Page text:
AnsuGisalas
AnsuGisalas

Didn't I see a film once starring a person of that name? ;) It was an art film, obviously.

AnsuGisalas
AnsuGisalas

The speed of speaking varies all the time, and there are circumstances where a person will say they're in exactly the same way as that same person would say "their" or "there" in other circumstances. The vowel of they're (depending entirely on dialect - NEVER on quality of education) is slightly higher and more monotomous, but these differences do have a strong tendency to disappear in non-distinct speech. Anyone who thinks that the distinct speech patterns of an actor doing Shakespeare is the epitome of language, is sadly disturbed. Sure it can be neat, but it's more of a perversion than it is a purified form.

AnsuGisalas
AnsuGisalas

Bank and bank and bank are homonyms If they are spelled differently, but spoken the same, they are heterographic homophones There, they're and their are heterographic homophones. If they are written the same, but pronounced differently, they are heterophonic homographs. Desert and desert are heterophonic homographs There lots of confusion, which is likely intentional, since this is really just a standard three-bit (triple binary) variation: Meaning match 1 or 0, Spelling match 1 or 0, Pronounciation match 1 or 0 (I'll call this set MSP) M1S1P1 = these are instances of the same lexeme (same meaning, sound and writing) M1S0P1 = these are words with one meaning, and one pronounciation, but different writings - word sets like "thru/through" and "color/colour". M1S1P0 = similarly, these are words with one meaning, one spelling but different pronounciations, this obviously is usually a case of dialectal differences, like the famous song by the Gershwins "Let's call the whole thing off". M0S1P1 = these are Homographic Homophones (which are called homonyms - so far so good) M0S0P1 = these are Heterographic Homophones (which are called heterographs - slightly confusing) M0S1P0 = these are heterophonic homographs (which are very confusingly called heteronyms or less confusingly, heterophones) M1S0P0 = these are words which are not spelled the same, nor spoken the same, but mean the same... in other words they are synonyms. M0S0P0 = this set of values describes the relationship between the vast majority (I believe it's warranted this time, Santeewelding) of lexemes; they don't mean the same, they're not spelled the same, and they're not pronounced the same, either. Since these are heterophonic heterographs, this is what makes me think the above naming conventions seem to be intentionally confusing ;)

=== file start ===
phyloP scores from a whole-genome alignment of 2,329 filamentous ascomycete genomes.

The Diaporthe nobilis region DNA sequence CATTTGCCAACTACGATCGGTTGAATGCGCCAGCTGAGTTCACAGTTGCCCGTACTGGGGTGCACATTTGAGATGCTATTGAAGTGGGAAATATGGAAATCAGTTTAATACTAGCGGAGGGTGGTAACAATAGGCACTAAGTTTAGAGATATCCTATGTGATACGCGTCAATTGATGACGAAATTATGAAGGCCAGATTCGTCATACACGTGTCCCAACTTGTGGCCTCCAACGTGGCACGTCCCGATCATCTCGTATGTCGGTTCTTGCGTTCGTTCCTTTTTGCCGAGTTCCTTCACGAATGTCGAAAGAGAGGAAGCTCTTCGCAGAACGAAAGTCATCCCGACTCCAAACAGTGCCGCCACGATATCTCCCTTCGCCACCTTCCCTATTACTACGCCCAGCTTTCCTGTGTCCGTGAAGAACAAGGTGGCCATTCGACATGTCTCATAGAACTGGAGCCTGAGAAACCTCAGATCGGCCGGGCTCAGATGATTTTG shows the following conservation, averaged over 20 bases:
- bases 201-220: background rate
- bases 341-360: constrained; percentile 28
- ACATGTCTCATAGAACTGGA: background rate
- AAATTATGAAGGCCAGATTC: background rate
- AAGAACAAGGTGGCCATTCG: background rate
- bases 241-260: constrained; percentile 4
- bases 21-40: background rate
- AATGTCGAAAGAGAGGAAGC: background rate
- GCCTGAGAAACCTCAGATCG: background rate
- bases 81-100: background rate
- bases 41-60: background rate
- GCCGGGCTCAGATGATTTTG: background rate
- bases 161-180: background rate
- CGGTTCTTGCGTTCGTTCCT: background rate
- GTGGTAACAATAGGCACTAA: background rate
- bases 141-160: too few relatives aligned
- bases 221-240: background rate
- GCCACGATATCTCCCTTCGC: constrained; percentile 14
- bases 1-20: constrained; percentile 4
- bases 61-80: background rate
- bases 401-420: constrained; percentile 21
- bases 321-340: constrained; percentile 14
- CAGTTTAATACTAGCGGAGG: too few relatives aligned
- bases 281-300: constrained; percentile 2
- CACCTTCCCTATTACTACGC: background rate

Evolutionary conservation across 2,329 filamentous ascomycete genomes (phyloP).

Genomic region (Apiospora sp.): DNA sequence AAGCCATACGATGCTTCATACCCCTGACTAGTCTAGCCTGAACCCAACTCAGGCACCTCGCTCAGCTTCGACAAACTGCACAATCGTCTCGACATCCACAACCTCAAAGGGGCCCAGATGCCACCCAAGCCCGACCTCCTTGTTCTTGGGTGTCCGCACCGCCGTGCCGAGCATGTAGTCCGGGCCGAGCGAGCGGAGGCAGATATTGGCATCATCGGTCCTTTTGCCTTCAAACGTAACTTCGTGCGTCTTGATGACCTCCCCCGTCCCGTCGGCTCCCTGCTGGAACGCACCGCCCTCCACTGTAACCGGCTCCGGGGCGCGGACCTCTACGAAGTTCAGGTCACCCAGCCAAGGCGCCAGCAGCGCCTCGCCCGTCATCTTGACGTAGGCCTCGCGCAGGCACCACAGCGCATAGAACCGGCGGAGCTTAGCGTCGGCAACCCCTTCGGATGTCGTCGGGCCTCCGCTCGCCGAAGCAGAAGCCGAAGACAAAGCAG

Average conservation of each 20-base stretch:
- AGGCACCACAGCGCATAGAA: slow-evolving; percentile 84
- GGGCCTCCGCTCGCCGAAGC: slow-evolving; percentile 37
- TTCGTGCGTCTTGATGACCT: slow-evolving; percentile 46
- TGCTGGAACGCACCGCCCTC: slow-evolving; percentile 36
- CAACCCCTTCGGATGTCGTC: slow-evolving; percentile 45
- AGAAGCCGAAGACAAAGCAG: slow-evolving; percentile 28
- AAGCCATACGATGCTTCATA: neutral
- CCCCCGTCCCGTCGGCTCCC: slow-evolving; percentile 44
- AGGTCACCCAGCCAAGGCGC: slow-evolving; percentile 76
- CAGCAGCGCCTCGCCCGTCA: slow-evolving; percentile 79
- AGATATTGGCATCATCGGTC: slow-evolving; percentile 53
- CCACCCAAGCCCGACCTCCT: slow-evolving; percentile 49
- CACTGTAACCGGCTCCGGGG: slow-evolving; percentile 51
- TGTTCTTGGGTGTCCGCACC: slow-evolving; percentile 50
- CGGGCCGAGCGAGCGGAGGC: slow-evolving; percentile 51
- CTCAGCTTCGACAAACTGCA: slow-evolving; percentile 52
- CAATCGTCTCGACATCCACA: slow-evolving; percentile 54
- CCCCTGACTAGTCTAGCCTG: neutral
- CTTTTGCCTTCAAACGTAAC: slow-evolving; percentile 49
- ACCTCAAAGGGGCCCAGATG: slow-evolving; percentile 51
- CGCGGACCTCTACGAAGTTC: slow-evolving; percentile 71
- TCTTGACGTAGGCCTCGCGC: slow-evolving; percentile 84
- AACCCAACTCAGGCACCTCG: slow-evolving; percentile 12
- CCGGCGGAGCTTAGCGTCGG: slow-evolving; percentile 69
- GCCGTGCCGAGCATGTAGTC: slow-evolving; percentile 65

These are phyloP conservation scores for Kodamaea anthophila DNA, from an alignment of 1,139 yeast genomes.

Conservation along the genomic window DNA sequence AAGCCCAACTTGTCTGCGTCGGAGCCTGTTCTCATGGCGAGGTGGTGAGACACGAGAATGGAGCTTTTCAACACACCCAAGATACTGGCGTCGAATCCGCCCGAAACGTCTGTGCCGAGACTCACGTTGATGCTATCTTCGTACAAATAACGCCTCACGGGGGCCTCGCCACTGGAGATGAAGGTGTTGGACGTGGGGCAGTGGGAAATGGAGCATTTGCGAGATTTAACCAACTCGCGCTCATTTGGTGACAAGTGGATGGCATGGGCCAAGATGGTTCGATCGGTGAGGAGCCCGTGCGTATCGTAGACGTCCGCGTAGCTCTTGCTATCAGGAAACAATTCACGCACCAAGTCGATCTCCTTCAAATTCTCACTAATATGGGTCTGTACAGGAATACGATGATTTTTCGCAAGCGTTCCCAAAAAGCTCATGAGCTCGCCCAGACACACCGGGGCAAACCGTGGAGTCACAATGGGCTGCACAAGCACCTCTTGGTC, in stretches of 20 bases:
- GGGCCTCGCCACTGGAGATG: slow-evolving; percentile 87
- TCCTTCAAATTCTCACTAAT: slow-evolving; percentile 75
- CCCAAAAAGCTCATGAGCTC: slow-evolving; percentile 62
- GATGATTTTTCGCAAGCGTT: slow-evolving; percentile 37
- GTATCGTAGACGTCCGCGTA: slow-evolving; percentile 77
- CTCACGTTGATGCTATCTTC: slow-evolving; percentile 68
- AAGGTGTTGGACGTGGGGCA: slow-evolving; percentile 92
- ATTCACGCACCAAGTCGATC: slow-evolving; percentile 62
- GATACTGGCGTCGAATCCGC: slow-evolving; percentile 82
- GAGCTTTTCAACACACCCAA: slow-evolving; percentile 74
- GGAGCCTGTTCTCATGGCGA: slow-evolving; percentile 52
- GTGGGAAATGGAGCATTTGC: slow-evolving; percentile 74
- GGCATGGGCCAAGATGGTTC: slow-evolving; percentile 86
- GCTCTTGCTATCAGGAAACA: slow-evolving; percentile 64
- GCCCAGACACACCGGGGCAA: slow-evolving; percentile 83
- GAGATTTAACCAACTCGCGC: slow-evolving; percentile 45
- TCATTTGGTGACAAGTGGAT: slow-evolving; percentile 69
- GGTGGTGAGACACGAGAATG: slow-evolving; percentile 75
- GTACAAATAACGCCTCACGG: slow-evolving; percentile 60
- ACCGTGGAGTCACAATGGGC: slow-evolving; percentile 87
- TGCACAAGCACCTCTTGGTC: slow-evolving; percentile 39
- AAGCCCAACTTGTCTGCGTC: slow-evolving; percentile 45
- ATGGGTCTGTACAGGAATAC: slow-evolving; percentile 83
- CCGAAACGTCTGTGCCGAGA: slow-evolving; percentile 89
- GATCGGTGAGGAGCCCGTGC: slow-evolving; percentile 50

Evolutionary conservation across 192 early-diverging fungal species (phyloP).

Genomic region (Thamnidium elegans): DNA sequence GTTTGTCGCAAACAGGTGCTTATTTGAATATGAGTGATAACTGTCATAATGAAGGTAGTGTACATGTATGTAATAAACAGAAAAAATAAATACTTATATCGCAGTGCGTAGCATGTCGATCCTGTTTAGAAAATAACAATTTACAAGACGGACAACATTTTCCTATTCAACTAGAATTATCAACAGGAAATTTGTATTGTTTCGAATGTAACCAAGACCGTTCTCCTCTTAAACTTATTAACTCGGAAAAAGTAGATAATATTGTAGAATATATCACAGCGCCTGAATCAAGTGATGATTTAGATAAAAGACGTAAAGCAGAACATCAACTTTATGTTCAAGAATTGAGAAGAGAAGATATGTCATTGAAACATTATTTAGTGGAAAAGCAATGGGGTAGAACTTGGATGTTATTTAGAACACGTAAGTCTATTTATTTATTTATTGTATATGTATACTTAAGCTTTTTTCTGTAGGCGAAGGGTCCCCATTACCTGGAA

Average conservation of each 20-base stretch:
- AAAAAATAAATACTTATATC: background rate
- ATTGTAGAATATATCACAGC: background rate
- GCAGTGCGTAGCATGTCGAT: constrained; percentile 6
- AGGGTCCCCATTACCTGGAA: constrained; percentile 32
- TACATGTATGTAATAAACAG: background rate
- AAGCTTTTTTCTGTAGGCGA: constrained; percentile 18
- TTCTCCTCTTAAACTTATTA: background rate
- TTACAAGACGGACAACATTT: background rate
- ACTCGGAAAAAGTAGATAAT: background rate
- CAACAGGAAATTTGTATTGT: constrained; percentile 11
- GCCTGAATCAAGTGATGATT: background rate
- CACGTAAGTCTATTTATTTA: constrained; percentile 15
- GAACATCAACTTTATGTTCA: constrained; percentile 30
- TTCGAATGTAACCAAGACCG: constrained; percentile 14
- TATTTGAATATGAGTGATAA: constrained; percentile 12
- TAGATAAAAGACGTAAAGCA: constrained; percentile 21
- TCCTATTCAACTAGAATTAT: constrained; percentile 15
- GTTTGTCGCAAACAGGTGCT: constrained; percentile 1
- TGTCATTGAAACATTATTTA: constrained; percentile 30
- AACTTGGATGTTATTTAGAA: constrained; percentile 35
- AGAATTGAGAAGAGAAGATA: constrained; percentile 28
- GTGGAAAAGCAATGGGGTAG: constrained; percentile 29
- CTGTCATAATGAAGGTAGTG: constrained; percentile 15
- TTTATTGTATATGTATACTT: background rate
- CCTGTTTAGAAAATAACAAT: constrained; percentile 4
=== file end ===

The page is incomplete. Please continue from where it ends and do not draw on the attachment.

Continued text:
AnsuGisalas
AnsuGisalas

Did they get sued into bankruptcy?!?

sboverie
sboverie

It is ironic that in your response to the medireview article that you used normal words that have been automatically filled in with asterisks.

chrisbedford
chrisbedford